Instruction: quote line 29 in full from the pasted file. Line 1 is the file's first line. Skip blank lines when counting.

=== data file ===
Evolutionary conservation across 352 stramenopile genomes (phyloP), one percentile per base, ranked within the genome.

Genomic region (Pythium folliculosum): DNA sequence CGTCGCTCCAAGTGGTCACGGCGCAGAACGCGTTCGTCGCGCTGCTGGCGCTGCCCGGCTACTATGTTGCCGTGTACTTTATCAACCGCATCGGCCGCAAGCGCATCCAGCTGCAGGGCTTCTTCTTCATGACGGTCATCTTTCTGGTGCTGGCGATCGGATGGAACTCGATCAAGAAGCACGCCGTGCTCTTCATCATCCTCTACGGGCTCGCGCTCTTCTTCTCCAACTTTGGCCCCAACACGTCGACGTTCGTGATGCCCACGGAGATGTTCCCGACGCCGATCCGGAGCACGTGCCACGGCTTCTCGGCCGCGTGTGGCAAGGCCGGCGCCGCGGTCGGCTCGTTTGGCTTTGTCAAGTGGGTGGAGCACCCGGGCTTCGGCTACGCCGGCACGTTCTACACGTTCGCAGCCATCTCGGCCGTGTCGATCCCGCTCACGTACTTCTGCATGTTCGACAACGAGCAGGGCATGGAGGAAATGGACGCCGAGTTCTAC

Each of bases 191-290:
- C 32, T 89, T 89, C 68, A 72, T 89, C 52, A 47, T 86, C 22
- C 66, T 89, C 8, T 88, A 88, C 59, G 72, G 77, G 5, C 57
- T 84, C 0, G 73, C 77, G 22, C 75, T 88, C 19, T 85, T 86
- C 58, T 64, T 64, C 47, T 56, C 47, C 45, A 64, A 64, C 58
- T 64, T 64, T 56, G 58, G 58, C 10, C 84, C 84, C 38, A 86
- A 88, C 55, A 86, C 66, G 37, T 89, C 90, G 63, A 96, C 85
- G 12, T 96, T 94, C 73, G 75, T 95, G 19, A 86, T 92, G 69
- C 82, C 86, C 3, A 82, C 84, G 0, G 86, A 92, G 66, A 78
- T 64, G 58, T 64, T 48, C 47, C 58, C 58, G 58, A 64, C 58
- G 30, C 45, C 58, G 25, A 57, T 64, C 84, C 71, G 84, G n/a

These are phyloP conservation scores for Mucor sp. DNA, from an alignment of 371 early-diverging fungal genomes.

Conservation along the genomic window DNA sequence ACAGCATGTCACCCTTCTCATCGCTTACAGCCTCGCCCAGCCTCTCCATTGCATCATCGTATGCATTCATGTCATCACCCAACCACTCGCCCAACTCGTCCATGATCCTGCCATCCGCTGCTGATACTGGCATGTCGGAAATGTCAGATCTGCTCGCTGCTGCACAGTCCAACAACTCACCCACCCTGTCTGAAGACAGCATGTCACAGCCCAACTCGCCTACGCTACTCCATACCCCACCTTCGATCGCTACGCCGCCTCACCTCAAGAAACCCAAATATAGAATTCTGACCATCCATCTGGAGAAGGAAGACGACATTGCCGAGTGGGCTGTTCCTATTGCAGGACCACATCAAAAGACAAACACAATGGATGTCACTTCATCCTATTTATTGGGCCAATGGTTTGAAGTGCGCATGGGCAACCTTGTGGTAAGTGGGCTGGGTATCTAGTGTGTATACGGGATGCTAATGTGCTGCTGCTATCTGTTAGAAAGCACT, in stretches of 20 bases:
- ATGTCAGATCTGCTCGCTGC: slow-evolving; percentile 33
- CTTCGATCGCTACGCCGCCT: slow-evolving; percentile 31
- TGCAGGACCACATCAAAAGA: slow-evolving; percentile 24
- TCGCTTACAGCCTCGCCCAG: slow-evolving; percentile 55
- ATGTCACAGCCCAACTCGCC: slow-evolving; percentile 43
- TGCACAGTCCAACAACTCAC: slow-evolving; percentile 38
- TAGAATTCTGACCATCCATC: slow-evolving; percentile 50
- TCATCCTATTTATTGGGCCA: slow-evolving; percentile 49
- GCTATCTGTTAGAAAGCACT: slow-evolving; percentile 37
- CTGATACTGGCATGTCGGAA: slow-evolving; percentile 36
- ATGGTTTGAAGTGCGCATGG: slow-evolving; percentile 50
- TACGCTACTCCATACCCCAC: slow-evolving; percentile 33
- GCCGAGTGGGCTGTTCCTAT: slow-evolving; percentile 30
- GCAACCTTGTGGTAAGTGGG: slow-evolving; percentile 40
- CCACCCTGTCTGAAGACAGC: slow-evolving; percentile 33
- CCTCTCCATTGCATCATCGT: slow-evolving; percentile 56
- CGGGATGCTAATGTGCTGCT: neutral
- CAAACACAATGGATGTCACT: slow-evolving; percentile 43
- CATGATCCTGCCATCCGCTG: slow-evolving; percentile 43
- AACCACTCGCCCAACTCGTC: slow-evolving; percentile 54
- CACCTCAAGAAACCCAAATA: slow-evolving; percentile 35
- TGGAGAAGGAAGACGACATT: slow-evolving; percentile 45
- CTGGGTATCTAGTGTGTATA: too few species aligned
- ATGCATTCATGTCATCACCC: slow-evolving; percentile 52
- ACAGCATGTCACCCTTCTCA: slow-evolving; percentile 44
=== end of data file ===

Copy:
- GCAACCTTGTGGTAAGTGGG: slow-evolving; percentile 40